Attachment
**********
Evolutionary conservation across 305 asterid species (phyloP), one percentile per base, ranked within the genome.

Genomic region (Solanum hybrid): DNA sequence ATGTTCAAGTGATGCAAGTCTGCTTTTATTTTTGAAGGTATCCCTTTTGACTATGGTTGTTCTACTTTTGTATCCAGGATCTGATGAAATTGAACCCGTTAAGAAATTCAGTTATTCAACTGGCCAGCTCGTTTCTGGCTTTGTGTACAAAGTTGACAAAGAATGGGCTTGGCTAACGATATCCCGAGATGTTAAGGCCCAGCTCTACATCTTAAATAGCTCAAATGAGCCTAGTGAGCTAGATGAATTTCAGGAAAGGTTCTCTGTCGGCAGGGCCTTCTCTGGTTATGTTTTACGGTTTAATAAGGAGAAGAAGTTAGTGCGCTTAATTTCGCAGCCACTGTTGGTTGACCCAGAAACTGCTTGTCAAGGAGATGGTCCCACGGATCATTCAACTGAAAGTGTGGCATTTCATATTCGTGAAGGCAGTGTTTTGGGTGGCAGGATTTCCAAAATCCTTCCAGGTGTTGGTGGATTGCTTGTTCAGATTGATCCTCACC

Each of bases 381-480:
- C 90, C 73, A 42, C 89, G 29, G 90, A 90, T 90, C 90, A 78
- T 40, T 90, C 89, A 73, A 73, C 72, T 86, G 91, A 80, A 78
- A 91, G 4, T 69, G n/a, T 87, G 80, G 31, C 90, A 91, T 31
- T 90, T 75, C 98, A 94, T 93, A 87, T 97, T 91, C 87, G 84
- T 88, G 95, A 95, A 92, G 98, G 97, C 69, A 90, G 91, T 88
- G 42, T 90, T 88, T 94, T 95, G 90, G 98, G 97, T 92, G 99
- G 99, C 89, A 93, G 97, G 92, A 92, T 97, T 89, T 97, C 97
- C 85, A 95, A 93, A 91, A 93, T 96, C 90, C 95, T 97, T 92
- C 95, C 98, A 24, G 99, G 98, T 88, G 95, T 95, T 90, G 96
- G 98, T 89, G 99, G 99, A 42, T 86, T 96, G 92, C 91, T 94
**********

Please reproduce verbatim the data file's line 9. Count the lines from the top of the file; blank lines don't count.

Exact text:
- G 42, T 90, T 88, T 94, T 95, G 90, G 98, G 97, T 92, G 99